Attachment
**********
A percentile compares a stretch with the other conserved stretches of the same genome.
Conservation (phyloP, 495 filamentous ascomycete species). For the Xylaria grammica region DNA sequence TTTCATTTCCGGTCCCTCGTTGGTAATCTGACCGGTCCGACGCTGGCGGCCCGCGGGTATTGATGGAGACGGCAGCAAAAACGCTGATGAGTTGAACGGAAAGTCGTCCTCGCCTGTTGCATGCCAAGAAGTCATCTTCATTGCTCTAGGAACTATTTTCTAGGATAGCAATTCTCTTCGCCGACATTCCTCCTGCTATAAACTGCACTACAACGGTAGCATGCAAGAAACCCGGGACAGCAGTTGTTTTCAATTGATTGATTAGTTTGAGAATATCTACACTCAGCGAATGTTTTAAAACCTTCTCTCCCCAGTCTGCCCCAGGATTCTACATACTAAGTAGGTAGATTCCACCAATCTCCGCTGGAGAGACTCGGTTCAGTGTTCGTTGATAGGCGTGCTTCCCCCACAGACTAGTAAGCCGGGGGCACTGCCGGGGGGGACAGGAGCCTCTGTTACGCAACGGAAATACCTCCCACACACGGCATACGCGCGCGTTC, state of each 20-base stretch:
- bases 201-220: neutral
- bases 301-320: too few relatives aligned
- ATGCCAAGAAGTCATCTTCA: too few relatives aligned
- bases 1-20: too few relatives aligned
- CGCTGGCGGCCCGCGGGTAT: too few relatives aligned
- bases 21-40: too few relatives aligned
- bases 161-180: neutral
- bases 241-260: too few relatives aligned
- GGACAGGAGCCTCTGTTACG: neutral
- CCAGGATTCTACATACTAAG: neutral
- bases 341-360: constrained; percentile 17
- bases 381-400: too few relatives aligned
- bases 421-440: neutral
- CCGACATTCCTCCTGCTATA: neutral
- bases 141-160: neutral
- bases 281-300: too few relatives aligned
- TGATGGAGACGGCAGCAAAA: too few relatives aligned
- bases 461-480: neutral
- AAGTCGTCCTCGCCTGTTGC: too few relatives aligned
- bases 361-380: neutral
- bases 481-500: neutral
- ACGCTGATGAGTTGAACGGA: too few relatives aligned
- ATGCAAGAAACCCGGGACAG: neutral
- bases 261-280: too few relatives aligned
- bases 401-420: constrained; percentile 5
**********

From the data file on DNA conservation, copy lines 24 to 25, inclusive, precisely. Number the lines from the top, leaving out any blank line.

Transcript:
- ACGCTGATGAGTTGAACGGA: too few relatives aligned
- ATGCAAGAAACCCGGGACAG: neutral